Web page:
Last month a woman was saved after a quick-thinking gentleman sprang into action and performed the Heimlich Maneuver. Okay, not exactly riveting news, but what made this heroic act so interesting was that the hero was none other than Henry Heimlich. The 96-year-old saved the life of Patty Gill Ris at a local retirement community in Ohio using the same technique he created 32 years ago. Whether it was good karma, irony, or just some plain old luck, Heimlich demonstrated just how important learning a simple life-saving technique could be. Placing clasped hands below the ribs and above the belly button, a few pumps quickly dislodged the object from Ms. Ris’ throat.
Whether you’re a practicing physician or just your average Joe, there are a variety of techniques that could one day save a life.
CPR – Almost everyone has taken some sort of CPR class. Whether it was getting up close and personal with a training dummy during high school, or learning this life-saving technique swimming at the local YMCA, CPR is an essential skill to have. It might have been years since you’ve practiced, so it’s not a bad idea to get the whole family to learn CPR. This combination of chest compressions and breathing can be the difference between life and death.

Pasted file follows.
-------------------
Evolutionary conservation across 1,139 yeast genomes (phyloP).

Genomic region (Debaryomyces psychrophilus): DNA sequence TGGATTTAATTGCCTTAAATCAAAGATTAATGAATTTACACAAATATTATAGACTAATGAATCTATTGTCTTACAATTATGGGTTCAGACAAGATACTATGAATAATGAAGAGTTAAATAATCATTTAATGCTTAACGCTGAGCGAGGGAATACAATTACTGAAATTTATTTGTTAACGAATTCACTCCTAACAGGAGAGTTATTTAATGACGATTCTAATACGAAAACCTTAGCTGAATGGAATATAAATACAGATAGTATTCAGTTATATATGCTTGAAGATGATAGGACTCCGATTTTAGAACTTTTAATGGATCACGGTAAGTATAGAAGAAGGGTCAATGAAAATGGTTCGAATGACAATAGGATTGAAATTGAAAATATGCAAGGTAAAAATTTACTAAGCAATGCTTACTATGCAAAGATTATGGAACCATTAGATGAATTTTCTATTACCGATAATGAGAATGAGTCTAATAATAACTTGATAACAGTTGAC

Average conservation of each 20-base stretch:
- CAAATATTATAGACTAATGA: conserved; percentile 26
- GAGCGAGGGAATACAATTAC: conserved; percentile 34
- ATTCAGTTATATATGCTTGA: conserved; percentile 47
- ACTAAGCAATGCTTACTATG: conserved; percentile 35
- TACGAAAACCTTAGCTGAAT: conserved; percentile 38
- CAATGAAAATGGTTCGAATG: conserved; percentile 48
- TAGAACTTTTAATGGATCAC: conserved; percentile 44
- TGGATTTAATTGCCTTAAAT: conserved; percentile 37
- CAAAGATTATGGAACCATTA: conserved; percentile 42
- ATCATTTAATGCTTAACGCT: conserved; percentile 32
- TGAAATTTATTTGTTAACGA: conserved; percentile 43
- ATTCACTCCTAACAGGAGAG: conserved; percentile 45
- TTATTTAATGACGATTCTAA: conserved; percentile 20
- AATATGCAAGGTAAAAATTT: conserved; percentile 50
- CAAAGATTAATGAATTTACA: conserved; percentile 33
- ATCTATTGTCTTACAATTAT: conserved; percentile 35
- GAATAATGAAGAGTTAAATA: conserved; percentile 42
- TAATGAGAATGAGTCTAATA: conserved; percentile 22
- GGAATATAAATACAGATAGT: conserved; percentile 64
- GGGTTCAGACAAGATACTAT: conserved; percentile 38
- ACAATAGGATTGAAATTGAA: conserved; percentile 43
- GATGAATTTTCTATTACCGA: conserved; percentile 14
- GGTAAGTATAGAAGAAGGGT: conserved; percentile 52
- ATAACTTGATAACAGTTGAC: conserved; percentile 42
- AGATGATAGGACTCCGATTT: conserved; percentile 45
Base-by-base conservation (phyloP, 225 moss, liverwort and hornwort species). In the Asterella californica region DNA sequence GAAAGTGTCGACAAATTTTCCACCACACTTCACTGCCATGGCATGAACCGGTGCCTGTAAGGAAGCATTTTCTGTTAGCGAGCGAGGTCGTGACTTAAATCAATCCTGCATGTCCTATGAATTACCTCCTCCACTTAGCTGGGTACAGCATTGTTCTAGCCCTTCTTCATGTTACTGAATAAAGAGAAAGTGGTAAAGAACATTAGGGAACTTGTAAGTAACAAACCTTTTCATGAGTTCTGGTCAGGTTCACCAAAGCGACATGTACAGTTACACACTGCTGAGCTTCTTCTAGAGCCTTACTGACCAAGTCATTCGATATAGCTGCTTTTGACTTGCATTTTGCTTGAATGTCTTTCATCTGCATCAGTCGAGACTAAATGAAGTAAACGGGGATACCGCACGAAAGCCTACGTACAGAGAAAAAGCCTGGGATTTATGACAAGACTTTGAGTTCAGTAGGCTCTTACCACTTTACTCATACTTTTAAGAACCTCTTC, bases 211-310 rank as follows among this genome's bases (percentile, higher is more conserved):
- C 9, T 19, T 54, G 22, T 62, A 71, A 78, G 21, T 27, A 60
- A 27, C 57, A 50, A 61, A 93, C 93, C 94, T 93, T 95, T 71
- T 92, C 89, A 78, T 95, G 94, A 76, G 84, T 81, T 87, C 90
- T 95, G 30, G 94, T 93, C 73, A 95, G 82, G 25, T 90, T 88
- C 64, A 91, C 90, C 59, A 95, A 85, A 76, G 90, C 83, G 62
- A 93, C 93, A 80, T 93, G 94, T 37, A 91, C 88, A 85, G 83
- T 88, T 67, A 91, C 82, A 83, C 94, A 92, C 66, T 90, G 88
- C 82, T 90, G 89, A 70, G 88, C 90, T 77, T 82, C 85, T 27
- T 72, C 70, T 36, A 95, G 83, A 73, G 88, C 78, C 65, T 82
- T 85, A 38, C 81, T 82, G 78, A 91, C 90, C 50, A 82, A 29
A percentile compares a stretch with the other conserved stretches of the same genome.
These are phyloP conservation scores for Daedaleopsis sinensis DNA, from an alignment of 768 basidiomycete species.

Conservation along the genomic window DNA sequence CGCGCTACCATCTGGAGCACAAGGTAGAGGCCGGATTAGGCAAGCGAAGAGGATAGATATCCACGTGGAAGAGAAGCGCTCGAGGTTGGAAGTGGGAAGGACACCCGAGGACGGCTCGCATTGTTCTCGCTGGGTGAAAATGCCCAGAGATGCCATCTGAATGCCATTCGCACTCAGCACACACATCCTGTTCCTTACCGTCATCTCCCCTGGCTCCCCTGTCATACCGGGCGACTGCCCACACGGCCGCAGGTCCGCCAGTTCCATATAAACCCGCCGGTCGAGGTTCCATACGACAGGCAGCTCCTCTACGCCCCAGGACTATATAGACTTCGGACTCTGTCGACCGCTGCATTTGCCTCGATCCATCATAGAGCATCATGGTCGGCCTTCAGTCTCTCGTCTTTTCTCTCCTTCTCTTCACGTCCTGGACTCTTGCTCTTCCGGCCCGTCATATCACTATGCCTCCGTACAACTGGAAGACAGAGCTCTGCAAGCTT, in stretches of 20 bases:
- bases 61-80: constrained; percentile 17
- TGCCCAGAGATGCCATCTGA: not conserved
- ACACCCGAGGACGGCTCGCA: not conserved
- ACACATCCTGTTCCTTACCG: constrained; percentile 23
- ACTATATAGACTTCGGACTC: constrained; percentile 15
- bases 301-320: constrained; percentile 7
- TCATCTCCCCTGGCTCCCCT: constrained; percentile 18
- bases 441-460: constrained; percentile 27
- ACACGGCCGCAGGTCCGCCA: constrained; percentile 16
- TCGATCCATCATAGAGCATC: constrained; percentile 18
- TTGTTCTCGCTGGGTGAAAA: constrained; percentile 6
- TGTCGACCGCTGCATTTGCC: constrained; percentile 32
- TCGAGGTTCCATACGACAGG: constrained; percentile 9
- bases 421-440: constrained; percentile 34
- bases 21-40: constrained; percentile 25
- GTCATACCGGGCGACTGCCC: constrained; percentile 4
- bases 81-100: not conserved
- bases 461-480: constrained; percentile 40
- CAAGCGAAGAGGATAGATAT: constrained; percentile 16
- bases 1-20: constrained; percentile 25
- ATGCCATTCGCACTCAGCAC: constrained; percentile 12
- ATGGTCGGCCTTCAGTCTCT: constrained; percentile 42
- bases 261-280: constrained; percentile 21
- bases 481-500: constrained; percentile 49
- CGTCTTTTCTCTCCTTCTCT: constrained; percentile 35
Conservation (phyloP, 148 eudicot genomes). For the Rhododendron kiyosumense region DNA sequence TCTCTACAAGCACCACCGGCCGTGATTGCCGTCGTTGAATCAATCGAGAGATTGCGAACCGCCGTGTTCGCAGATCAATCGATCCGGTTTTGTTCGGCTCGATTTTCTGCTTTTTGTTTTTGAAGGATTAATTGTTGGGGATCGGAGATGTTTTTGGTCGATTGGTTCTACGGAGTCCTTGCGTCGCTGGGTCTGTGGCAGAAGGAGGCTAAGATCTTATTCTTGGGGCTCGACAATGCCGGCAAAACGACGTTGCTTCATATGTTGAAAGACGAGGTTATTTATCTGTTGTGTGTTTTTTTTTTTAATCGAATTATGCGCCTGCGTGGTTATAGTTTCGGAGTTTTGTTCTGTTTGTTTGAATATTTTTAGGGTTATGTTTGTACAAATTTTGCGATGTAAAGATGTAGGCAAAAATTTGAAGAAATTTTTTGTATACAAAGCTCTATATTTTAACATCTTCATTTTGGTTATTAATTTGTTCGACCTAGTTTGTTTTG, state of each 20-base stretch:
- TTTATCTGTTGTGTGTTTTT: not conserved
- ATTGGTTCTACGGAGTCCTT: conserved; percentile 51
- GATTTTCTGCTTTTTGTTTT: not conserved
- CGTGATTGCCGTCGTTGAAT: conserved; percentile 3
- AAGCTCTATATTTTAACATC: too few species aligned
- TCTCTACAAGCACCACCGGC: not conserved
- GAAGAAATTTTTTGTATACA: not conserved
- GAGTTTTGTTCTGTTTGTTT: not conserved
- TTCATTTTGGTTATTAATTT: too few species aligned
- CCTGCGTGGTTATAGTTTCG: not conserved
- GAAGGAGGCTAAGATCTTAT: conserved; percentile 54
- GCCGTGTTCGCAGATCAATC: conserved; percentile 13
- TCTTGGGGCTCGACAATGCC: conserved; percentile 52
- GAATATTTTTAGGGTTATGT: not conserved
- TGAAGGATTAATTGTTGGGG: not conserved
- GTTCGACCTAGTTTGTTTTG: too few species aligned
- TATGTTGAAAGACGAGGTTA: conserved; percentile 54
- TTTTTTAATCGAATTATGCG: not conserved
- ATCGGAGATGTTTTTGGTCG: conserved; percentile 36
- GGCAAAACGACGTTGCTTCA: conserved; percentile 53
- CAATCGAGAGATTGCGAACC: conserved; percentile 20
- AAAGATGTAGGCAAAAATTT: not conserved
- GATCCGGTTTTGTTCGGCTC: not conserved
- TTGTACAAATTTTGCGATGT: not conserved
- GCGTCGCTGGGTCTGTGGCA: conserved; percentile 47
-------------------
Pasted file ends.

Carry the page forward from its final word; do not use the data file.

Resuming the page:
EpiPen – An EpiPen or Epinephrine Injection saves thousands of lives per year, and chances are, you might need to administer one to you or someone else within your lifetime. An EpiPen is used when a person goes into anaphylactic shock, usually caused by an allergic reaction. In most cases they coincide with bee sting allergies, but can also include nuts, shellfish, and wheat among other things. The injection is administered similar to a shot, and is to be injected in the thigh. This small tool can play a big impact when preventing an allergic reaction.
AED Defibrillator – One of the newer life-saving tools on the market, and AED defibrillator has become a staple in many schools, malls and other public places. This portable defibrillator is a scaled down version of the machine found in most hospitals and ambulances. Users must attach the electrodes to the patient’s bare chest before turning on the defibrillator. The AED will then analyze the patient and then let the user know if a shock is needed. This crucial machine could bridge the gap until an ambulance arrives.
Make sure to brush up on using these tools or techniques. Get the family involved and learn together. Having these in your back pocket can save lives and, learning these simple life-saving abilities could have a huge impact on your future.